How to Stop Being Stingy

Americans are among the most generous people on earth, with about 92% of adults making monetary donations to non-profit organizations. Many people find that giving to those less fortunate, as well as to friends and family, creates a special feeling they find hard to describe. If you're not one of those who likes to give, maybe it's time to stop being so stingy.

Start small by giving to charities and good causes. Add the extra dollar to your grocery bill for the local food bank. Throw a couple of quarters in the collection box at the fast food drive-through. Stop complaining about the price, and buy a box of thin mints from the little Girl Scout. During the holidays, drop[ some coins or bills into the collection kettles operated by the Salvation Army or other groups.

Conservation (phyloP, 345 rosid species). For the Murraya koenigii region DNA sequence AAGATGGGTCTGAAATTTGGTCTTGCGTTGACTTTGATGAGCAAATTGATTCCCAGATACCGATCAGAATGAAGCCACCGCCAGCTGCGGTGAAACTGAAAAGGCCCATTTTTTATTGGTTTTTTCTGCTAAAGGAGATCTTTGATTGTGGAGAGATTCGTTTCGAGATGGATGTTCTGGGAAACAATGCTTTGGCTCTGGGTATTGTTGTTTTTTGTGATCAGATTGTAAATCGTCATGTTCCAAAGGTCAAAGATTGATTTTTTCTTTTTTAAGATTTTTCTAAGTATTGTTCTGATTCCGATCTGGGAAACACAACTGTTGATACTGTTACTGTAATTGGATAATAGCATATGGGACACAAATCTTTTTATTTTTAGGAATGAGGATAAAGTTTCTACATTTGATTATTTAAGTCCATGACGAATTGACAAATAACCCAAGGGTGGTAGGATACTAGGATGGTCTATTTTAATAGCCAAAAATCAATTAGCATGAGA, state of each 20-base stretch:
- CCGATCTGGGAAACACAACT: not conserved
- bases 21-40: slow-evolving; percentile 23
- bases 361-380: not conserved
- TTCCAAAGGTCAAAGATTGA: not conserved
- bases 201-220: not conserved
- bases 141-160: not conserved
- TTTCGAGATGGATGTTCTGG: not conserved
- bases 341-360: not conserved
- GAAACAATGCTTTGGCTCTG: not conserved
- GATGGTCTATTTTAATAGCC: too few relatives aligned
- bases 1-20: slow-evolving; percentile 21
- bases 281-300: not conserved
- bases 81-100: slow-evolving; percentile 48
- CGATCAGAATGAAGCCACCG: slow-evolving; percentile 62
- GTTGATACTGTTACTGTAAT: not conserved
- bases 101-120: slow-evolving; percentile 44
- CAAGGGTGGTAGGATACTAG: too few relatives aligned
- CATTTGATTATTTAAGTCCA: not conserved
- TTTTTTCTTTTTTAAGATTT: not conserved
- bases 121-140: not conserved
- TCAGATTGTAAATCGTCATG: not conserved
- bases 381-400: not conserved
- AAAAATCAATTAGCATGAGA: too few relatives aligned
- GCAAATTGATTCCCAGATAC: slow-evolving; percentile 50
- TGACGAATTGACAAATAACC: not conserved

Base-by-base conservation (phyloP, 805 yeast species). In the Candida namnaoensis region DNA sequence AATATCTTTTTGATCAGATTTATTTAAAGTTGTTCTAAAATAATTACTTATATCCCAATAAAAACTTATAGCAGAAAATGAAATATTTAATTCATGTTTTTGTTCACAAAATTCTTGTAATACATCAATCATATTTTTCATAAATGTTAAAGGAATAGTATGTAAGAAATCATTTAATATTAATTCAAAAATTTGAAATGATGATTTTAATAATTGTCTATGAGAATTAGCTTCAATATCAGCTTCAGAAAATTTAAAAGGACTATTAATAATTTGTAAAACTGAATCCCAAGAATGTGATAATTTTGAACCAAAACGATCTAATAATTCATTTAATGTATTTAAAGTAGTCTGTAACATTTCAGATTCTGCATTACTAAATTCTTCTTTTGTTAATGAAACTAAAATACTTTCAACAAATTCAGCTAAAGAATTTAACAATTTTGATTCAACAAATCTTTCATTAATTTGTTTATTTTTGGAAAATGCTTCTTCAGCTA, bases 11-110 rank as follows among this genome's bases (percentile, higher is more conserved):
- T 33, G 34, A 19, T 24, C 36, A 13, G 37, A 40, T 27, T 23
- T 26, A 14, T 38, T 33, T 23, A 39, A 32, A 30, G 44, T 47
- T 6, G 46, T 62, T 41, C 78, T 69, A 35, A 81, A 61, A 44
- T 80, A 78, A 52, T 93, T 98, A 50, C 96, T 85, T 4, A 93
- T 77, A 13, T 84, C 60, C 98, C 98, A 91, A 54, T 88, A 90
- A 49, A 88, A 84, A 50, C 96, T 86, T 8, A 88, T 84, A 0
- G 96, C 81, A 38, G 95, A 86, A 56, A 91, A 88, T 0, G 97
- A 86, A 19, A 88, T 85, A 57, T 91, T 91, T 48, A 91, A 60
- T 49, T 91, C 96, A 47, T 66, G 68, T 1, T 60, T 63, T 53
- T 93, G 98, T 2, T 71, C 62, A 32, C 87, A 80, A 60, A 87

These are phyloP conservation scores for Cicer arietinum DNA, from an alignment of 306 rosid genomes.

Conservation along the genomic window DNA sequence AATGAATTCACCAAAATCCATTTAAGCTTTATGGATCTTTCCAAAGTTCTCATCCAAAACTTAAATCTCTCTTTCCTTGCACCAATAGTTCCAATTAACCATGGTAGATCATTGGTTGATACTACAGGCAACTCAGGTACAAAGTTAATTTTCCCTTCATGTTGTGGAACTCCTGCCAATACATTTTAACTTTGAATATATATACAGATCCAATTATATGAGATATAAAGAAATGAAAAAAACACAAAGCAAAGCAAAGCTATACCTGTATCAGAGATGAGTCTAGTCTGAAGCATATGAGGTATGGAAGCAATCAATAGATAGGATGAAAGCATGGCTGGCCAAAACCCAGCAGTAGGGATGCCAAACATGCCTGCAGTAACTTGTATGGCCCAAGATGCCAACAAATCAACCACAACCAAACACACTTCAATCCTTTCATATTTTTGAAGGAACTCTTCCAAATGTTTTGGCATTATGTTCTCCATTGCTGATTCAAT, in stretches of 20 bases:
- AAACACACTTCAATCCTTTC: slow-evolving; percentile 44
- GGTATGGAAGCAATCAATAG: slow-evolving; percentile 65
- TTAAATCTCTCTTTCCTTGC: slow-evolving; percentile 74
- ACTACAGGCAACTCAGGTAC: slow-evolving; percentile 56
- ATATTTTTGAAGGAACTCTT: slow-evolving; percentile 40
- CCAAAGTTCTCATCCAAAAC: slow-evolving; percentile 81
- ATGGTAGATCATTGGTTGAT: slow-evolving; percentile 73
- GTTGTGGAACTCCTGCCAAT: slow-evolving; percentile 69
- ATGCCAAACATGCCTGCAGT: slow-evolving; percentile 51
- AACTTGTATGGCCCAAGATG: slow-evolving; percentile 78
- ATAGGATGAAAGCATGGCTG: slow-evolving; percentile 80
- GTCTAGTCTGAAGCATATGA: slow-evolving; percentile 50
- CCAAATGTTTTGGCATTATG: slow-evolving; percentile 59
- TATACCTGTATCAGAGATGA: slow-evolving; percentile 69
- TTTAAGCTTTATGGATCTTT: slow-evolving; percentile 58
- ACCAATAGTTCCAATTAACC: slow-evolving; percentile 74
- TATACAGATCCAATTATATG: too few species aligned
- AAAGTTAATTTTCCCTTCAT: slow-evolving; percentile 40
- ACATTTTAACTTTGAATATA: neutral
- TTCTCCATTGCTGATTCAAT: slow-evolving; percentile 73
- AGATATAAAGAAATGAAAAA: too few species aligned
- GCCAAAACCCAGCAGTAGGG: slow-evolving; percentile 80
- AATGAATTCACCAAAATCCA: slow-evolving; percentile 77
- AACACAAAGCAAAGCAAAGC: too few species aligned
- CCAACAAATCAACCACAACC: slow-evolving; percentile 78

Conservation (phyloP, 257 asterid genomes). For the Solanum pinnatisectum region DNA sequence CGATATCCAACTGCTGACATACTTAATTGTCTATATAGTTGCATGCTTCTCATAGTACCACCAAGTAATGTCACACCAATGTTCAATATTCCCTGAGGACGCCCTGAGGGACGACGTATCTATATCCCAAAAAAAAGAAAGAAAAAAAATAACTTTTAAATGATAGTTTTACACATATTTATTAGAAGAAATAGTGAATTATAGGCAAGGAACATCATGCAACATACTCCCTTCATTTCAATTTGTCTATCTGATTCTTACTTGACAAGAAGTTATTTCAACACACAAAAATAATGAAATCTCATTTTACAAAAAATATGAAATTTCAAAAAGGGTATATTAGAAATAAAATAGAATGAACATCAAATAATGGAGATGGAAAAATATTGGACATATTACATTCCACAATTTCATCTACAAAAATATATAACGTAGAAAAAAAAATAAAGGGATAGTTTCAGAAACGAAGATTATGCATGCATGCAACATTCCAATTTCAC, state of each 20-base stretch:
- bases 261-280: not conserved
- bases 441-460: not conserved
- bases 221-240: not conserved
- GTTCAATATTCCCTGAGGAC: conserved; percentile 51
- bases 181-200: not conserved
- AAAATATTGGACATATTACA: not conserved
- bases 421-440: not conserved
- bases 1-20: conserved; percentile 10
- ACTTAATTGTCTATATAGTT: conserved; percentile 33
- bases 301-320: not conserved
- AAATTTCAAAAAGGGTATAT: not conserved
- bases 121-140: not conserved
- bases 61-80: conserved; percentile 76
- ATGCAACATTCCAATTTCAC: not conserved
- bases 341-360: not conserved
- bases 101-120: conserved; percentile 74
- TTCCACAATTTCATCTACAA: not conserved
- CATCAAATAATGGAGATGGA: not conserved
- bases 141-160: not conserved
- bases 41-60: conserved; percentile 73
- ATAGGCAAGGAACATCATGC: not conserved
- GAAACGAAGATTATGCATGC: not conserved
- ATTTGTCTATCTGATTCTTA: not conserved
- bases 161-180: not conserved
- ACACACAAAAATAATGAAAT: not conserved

Consider the situation of wait staff in restaurants. They earn $2.13 per hour from the restaurant, and the rest of their income from the tips left by diners. Watch them bustle about, attending to everyone's orders and making sure their diners are satisfied, and ask yourself if you'd do that work for $2.13 an hour. Learn to calculate 15 percent of your tab and leave it for your waiter or waitress after your next restaurant meal.

Think of the benefits you'll reap. A truly stingy person never gets rid of anything. But all those clothes you donate to the thrift shop can add up to a nice tax donation next April 15. Make sure you get a receipt for your donation so you have documentation for your deduction.

Bite the bullet, and force yourself to pick up the tab the next time you're out with friends. It will be a delightful surprise to everyone, most of all yourself. In such cases, someone else generally leaves the tip, and you can instruct her on how to calculate it if she doesn't know.

Ask a friend or relative who is particularly generous to describe the feeling she gets from sharing with others. Listening to someone else tell her story may be the encouragement you need to stop the miserly attitude.